Social status and long-run effects of monetary policy in a two-sector monetary economy of endogenous growth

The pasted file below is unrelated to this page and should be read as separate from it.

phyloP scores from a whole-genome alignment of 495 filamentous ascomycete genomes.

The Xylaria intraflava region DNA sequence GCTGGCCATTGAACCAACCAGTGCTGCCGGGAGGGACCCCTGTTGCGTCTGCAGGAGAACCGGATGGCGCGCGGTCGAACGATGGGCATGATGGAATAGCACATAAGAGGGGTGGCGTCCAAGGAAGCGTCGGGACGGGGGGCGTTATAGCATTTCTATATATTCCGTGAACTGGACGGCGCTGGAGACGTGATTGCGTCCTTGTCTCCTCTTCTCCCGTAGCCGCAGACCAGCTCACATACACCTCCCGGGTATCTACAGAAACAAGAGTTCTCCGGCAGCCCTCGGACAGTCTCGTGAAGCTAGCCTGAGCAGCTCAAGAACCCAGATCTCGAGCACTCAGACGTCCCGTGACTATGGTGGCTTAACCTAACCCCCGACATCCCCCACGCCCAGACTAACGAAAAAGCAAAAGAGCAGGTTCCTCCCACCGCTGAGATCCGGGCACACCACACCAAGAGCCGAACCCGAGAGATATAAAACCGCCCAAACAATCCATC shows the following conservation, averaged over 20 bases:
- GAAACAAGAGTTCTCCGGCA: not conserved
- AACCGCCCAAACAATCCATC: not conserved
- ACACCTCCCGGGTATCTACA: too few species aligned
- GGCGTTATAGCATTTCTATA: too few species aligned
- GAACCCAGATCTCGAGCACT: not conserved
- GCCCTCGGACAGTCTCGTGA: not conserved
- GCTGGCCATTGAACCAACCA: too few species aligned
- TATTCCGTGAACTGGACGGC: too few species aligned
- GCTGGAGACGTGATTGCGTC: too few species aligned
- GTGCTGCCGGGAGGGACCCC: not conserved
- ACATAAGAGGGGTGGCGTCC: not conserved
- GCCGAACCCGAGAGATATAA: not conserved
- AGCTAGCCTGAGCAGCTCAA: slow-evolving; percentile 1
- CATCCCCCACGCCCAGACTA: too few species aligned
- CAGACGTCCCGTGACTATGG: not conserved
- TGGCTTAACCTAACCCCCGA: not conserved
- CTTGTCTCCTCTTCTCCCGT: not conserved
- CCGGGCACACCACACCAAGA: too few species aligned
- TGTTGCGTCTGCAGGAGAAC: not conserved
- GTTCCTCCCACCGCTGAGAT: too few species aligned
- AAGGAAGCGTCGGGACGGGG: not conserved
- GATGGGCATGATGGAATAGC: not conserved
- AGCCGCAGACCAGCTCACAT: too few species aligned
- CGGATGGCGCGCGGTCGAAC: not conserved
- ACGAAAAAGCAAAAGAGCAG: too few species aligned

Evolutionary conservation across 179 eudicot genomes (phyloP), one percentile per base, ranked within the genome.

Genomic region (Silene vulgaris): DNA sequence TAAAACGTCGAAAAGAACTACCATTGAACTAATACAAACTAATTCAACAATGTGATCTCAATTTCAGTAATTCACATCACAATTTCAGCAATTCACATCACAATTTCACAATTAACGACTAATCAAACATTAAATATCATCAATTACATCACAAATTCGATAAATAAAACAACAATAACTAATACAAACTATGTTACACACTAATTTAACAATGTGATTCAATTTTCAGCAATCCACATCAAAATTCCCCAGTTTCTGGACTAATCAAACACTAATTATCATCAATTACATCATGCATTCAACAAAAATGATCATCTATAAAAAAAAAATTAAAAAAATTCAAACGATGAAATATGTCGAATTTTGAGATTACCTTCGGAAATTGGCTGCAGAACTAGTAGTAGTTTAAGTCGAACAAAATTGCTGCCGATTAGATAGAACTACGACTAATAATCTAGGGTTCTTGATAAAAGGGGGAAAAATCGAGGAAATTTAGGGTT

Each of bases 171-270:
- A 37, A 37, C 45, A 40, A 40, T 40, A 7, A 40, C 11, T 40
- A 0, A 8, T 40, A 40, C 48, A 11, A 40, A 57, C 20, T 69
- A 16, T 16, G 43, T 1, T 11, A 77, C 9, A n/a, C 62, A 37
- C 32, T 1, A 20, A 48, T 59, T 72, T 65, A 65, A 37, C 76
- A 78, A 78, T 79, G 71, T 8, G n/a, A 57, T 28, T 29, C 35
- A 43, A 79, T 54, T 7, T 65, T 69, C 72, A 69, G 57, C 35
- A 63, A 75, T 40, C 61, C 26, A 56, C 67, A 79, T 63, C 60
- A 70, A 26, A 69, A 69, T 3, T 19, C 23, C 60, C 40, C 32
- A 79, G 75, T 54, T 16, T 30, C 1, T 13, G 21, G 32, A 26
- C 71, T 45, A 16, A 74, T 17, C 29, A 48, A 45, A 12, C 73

We develop a two-sector monetary economy with human capital accumulation and a cash constraint applied to both consumption and investment to examine the ways in which social status affects the impact of monetary policy on the long-run economic growth rate. Our findings suggest that the formation of human capital is an important determinant to the super-neutrality of money in the growth-rate sense. Within an economy with Lucas-type human capital formation, money is super-neutral; however, within an economy where human capital accumulation formation is more generalized, and in which both physical and human capital are used as inputs, the growth rate in money will have a negative effect on the long-run growth rate of the economy. The existence, uniqueness and saddle-path stability of balanced-growth equilibrium are also examined.
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